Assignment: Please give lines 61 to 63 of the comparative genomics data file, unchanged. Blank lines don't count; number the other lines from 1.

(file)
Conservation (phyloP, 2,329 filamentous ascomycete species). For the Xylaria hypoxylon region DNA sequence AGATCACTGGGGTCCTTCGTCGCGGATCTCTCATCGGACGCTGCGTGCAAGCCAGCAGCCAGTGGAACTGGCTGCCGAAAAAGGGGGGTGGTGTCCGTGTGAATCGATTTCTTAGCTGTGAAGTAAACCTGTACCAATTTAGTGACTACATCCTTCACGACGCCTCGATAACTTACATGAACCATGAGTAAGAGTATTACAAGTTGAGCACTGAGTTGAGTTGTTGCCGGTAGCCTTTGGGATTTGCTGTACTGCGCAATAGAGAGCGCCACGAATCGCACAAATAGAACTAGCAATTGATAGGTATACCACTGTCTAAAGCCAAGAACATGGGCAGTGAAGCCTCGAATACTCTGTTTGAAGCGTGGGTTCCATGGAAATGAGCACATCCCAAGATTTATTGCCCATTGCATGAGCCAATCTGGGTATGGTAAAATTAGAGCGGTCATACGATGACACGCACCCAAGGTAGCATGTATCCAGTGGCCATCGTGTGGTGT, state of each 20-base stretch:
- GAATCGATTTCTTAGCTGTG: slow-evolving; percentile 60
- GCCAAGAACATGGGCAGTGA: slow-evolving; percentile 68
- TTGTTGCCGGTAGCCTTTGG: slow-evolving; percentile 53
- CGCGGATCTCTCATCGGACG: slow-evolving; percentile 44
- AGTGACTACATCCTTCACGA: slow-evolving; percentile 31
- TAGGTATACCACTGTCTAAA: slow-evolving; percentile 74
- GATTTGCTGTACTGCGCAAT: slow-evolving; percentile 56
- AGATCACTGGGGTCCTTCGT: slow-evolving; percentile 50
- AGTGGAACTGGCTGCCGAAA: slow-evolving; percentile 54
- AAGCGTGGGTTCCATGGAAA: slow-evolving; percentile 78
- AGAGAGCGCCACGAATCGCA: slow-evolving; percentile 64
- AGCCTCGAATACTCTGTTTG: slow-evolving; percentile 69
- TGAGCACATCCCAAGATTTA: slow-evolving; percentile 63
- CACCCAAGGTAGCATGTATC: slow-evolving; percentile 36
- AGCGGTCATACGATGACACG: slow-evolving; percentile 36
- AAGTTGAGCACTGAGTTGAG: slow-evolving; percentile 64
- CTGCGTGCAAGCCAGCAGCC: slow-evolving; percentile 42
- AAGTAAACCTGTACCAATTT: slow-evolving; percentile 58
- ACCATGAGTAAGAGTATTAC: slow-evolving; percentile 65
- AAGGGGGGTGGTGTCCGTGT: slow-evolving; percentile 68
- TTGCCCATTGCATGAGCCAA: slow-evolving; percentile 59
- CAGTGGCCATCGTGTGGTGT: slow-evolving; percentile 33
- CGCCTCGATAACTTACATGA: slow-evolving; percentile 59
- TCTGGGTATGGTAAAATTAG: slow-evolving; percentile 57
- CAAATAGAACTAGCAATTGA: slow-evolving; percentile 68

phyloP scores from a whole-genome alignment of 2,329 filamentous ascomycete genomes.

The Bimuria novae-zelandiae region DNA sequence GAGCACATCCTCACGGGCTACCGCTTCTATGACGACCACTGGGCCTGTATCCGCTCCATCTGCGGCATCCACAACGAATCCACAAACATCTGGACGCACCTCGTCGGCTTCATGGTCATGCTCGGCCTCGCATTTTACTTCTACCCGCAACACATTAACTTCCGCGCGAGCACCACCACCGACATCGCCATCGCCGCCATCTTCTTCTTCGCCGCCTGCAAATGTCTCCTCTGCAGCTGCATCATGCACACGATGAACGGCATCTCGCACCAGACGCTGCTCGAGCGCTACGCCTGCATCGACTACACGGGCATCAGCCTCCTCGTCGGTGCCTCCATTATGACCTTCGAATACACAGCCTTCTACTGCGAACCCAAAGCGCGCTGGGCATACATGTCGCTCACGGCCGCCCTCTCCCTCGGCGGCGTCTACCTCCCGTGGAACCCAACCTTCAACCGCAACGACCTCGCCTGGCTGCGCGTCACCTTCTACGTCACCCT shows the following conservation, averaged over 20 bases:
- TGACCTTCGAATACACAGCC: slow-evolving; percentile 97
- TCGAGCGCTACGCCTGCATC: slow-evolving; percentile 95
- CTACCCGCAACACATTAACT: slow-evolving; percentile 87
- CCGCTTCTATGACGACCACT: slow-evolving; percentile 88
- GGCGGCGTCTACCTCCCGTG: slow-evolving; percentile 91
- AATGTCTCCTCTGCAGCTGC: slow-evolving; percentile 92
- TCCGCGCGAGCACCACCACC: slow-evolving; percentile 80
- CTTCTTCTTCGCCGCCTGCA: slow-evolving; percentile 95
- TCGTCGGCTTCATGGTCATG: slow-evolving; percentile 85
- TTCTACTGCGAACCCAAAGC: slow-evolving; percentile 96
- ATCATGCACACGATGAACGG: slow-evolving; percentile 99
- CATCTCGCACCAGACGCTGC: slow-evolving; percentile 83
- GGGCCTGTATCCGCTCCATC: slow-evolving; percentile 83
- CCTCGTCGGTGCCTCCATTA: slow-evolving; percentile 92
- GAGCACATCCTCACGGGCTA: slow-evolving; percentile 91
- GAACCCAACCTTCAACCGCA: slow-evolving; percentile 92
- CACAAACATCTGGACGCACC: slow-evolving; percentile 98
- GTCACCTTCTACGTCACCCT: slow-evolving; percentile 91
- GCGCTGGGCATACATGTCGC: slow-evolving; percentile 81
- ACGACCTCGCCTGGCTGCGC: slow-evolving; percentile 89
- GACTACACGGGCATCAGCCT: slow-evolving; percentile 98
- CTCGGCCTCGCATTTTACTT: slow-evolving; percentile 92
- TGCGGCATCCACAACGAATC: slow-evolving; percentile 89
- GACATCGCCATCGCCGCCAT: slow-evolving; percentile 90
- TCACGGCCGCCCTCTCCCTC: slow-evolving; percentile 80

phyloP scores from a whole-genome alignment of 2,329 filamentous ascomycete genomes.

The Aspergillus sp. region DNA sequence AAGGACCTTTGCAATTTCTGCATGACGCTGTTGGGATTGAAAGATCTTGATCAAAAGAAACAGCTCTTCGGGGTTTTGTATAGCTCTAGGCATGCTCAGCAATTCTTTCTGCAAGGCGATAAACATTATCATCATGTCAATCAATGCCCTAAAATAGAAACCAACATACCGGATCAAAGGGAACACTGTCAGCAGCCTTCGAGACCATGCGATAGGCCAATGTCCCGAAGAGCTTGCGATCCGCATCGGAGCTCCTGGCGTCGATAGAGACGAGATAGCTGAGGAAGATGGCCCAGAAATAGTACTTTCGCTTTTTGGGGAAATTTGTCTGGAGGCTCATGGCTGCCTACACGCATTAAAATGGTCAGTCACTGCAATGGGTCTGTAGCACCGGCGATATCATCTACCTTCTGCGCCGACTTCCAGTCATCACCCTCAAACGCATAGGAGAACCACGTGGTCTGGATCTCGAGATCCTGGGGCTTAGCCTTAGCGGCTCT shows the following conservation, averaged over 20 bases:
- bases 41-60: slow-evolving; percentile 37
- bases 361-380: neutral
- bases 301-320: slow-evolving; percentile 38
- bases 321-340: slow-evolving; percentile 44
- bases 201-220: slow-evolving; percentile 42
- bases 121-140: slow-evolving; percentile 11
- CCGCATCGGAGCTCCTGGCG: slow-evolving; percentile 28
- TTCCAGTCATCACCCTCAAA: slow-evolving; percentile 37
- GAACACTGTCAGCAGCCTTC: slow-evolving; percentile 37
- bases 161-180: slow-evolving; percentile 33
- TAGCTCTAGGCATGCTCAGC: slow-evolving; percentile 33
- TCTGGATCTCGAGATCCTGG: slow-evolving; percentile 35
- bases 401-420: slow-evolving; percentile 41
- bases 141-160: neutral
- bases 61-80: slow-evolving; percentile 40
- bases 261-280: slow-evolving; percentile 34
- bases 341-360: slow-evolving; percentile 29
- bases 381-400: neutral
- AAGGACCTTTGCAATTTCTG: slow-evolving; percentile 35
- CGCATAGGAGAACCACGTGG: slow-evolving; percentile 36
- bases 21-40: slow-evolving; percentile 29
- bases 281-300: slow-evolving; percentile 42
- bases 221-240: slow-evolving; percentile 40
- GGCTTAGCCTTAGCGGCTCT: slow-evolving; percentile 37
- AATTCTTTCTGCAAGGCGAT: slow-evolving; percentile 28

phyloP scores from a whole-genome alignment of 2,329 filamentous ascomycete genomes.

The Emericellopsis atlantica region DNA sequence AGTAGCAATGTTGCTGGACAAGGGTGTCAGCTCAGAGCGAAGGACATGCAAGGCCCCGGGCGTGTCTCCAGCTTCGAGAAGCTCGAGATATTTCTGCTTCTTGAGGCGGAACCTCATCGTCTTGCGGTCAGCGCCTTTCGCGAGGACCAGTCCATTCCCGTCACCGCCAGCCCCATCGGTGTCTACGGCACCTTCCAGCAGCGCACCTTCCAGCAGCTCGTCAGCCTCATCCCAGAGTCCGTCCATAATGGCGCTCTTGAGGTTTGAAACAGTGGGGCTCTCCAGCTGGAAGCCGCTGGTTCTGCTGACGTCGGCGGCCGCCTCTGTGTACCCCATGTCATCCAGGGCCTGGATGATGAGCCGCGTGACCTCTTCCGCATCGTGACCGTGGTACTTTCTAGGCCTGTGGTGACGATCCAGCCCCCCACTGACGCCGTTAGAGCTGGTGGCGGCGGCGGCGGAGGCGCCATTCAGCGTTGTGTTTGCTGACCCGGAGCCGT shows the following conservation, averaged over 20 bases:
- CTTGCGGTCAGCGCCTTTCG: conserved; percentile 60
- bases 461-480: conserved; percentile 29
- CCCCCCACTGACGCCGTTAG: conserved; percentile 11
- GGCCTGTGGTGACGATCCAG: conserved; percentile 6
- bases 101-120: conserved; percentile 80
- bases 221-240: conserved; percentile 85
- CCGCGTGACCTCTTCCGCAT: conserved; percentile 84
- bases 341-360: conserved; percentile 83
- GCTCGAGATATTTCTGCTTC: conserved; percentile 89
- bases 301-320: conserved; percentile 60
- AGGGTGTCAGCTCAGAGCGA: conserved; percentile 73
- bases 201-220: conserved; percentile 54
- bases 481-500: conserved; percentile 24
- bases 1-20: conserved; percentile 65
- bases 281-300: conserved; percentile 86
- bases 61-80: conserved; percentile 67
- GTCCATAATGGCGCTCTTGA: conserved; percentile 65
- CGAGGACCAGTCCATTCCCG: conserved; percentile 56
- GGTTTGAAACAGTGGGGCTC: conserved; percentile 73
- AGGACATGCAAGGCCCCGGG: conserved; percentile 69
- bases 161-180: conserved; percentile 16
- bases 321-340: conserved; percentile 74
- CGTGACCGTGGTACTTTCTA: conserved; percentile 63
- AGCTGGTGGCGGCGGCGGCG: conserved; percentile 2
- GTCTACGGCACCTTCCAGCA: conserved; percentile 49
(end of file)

- bases 121-140: slow-evolving; percentile 11
- CCGCATCGGAGCTCCTGGCG: slow-evolving; percentile 28
- TTCCAGTCATCACCCTCAAA: slow-evolving; percentile 37